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Alan Cumming at the premiere of The Hateful Eight in New York on Dec. 14, 2015.

KRISTA SCHLUETER/NYT

The last time Alan Cumming was in The Globe and Mail, he was winding up his final biweekly column in the Life & Arts section by sharing his thoughts on mortality: on quality of life, on something called "scrotal aging" and on the heartbreak of losing a beloved pet. Next weekend, he'll be at Toronto's Winter Garden Theatre to share some more: songs, showbiz gossip and a little bit of his soul, in Alan Cumming Sings Sappy Songs, a cabaret show he originally performed last year at New York's Café Carlyle. We spoke with him by phone.

Hold on, your two shows in Toronto are basically sold-out. Why are you bothering to talk to me?

I know, right? Because I'm a man of honour, and I agreed to do these interviews before the show was sold-out. I was prepared to whore myself out to sell tickets, and if I'm a whore then I should talk to you, even if there are no tickets left. "A noble whore!"

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Well, at least you're being honest.

I think in a way the overreaching theme of the show is about being authentic, being truthful. In order to do the show properly, I have to really connect to singing the songs and telling – you know, I tell quite intimate things. Some of the stories I tell are about the importance of being honest, and about being authentic.

You're certainly authentic in the photo on the cover of your new CD. Okay, scratch that: You're naked. With a couple of naked models. On the street in front of the Carlyle late at night, with only a champagne bottle obscuring your … um … How long were you actually out there?

Actually naked? Probably less than a minute. We'd practised it with our clothes on and, you know, dodged the security guard. But it's one of these things, kind of like when you're about to jump in to go skinny-dipping and – "Who's gonna be the first one to do it?" We were all ready, we knew it was about to happen, but the photographer was futzing, so I just took my clothes off and said, "Right, we're doing it right now," so everyone else had to. When you pull your pants down, other people go – "Oh!" And they take their clothes off, too.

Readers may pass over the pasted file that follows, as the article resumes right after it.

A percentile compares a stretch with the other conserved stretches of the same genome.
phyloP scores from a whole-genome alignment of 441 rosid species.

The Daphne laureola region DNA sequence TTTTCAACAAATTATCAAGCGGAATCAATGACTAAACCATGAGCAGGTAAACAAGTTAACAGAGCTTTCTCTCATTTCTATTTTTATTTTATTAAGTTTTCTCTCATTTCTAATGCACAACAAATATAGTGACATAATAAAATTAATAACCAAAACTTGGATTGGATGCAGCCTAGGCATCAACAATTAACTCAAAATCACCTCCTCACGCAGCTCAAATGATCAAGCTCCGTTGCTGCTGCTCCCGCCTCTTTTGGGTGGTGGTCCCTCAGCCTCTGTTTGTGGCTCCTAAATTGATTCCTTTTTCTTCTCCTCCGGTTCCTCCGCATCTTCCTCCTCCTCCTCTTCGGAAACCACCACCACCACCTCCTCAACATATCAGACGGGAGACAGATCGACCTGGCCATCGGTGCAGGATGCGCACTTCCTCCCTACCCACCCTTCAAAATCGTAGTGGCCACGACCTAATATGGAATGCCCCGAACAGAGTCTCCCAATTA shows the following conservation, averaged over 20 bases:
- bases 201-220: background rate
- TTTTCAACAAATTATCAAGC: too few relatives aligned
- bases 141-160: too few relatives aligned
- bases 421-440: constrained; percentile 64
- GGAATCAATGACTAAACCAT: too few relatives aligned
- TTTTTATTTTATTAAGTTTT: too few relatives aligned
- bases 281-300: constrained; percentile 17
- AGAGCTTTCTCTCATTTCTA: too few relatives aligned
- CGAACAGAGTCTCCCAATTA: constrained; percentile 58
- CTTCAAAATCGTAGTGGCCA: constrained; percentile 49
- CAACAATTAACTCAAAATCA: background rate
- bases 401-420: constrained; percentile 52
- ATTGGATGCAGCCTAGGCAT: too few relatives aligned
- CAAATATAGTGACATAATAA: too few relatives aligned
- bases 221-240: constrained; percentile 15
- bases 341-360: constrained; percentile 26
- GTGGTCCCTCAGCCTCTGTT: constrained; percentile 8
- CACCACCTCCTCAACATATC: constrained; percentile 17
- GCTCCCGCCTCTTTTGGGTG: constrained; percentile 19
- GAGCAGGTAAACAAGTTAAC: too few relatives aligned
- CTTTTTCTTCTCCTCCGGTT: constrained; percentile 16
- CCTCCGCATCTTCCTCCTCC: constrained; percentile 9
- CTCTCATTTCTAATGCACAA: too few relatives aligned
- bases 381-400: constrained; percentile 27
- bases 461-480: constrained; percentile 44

Really? I can honestly say that's never happened to me.

Well, you should give it a try because it's kind of hilarious.

I think HR would have me out of the building pretty quickly.

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The Globe and Mail would be ruined!

That reminds me: On the website for your show, it says you've been called a "bawdy countercultural sprite."

Yeah, what does that mean?

I don't know any more.

"Countercultural" – "against culture." I mean, The New York Times guy said that. … But I couldn't be more mainstream in some ways: I'm in a TV show about lawyers, and I do things on Broadway. It's not that I'm doing agit-prop. I mean, I'm a big TVst– whatever – a famous person who takes their clothes off in front of a hotel at 2 o'clock in the morning. I get it, in terms of that.

Maybe in these cynical days just singing sappy songs is countercultural. Do you think we undervalue sappiness?

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I think sentiment is seen as a negative thing, when it's actually not. It's just a thing. "Overly sentimental" can be a negative.

Manipulative?

Manipulative. Or just – "sugary" more than manipulative. "Manipulative," sometimes I quite like. But sentiment, on its own, is a very important thing. Just let yourself feel something.

Not to go down a rabbit hole, and I know I've only got another few minutes –

The clock is ticking!

But, in the shows I've seen you in – Cabaret, Threepenny Opera – they are emotional, but there's also a Brechtian wariness of that emotion.

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In America, people are very scared to let go and to feel things. … I mean, that's why I did these songs. A lot of the songs that I did in Club Cumming, my club in my dressing room [after each performance of the recent Cabaret revival] … people would be like, "What is that? What's that song?" And I would say, "I'm not telling you until it's over. Just feel it and enjoy it … make a judgment based on what it is rather than how you think about it." That's such a dangerous–

Because we want to judge?

We want to know what we're supposed to think about something, rather than feel it. I just find that to be really numbing.

Your first show is midafternoon. Is there any difference between doing a 3 p.m. show and an 8 p.m. show?

People aren't drinking, basically, is the difference. Me included.

This interview has been condensed and edited.

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